Vets warn of dog exposure to marijuana edibles

PLEASANT HILL, Calif. (KTVU) -- Pet owners would do most anything for their animals, protecting them from all kinds of hazards. But now, it has become clear that one problem dog owners are facing with alarming frequency is their pets overdosing on marijuana edibles.

A Pleasant Hill woman owns a dog that ate something while on a hike that made him very sick. She told KTVU she was shocked to hear the veterinarian say the dog was stoned.

Marko is a playful Beagle-Boston Terrier mix.

"We go on hikes every Monday and Tuesday," said Marko's owner, Kristy Safarians.

But this Monday's hike didn't go quite as planned.

"He was walking kind of like he was drunk," Safarians remembered.

She said he got sick on the way home and once in the house, things got worse.

"He goes to drink his water and his hind legs just slid out from underneath him. It was almost comical, they slide out. And I'm like, 'Hmm, that's not right,'" said Safarians.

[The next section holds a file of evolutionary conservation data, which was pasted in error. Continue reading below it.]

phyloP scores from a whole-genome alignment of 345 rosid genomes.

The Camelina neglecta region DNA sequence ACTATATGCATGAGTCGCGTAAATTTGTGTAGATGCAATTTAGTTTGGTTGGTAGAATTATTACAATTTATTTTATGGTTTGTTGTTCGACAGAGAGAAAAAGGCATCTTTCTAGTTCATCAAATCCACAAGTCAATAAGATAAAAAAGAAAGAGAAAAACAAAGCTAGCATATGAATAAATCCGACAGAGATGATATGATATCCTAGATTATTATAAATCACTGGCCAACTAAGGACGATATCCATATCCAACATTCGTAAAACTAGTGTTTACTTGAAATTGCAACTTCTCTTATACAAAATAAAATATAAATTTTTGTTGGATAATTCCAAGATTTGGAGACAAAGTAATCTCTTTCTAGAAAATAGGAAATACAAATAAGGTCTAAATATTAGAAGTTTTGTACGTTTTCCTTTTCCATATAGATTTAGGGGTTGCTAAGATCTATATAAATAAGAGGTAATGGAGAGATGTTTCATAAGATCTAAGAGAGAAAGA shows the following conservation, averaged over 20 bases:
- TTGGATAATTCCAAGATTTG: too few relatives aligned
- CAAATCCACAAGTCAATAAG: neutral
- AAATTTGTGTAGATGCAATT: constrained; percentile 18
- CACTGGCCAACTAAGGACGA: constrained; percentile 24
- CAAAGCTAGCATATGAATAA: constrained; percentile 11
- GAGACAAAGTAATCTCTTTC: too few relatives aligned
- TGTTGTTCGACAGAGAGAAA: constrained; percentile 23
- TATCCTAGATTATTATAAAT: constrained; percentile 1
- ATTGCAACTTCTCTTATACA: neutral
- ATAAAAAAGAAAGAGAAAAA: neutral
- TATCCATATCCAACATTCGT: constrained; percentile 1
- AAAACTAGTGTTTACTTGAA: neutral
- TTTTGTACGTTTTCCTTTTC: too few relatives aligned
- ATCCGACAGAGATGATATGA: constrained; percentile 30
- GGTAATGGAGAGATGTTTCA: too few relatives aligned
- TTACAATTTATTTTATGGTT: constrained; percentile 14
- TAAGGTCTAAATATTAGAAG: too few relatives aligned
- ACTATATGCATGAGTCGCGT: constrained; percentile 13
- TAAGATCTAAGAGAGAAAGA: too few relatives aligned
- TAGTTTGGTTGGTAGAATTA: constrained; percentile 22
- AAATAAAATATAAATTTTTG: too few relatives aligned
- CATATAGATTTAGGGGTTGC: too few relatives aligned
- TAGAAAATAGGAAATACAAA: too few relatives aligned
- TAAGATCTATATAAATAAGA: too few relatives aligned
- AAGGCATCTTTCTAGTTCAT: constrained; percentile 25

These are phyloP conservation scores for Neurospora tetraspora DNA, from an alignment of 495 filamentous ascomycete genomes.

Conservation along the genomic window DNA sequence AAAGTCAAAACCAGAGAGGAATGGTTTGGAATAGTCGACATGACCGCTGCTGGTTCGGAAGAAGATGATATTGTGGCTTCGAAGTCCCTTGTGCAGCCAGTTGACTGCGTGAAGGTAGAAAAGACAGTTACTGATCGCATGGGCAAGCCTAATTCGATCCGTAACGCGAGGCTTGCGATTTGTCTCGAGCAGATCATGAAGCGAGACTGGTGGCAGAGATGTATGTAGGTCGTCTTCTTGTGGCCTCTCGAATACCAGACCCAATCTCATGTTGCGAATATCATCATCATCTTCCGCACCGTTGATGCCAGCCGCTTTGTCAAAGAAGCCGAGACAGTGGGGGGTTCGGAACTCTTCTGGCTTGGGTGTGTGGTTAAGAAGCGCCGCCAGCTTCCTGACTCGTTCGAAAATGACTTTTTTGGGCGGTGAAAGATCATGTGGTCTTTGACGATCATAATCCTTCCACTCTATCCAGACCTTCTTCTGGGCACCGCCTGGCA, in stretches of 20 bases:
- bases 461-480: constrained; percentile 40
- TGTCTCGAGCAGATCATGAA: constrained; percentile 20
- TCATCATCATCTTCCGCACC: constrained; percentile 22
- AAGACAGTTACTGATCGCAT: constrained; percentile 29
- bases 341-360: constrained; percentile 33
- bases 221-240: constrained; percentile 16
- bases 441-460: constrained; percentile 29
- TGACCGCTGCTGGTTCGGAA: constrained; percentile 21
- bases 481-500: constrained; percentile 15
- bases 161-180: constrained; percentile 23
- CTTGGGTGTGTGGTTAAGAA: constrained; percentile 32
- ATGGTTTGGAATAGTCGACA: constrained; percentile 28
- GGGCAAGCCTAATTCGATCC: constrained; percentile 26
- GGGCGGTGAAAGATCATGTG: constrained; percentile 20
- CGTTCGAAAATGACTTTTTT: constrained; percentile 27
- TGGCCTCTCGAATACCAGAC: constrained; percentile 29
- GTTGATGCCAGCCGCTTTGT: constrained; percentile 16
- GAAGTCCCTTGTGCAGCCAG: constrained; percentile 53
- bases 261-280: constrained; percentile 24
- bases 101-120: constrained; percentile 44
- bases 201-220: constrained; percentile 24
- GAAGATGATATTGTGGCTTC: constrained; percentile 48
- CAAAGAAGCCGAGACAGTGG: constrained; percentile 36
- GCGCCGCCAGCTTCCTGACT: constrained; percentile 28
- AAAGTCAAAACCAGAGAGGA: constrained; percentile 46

So Safarians took Marko to the Sage animal hospital in Concord.

"And the vet calls me and says, 'I just want to let you know we don't have to do as much testing now, your dog's a pot dog.' I'm like 'What?' She's like 'Yeah, your dog's stoned.'"

Briones Park, near Martinez, is a popular spot for dog owners.

"Sometimes you want them to have a little sniffing time. And you don't really necessarily know what he's sniffing," said dog owner Edie Peterson of Pleasant Hill.

Safarians believes someone dropped a marijuana edible. Marko got sick from something he found and ate at Briones. But veterinarians say that kind of exposure is rare.

What is much more common is dogs getting sick from something they found at home.

"You know, it's probably weekly now. It never used to be at that level, but it's certainly increased," says Dr. Richard Benjamin at the Berkeley Dog and Cat Hospital.

Staff at Sage Hospital say they see it three to four times per week.

Benjamin told KTVU dogs love marijuana edibles such as cookies.

"And usually it's an overdose as well. So people need to both stash their stash, if you look at it that way, but also recognize that the animal has gotten into the marijuana," said Benjamin.

Symptoms of dogs ingesting marijuana edibles include staggering, leaking urine, and being easily startled. It can be fatal if not treated quickly.

"Today, he's back to normal. And he seems hungry," Safarians laughed about her now recovered dog Marko.

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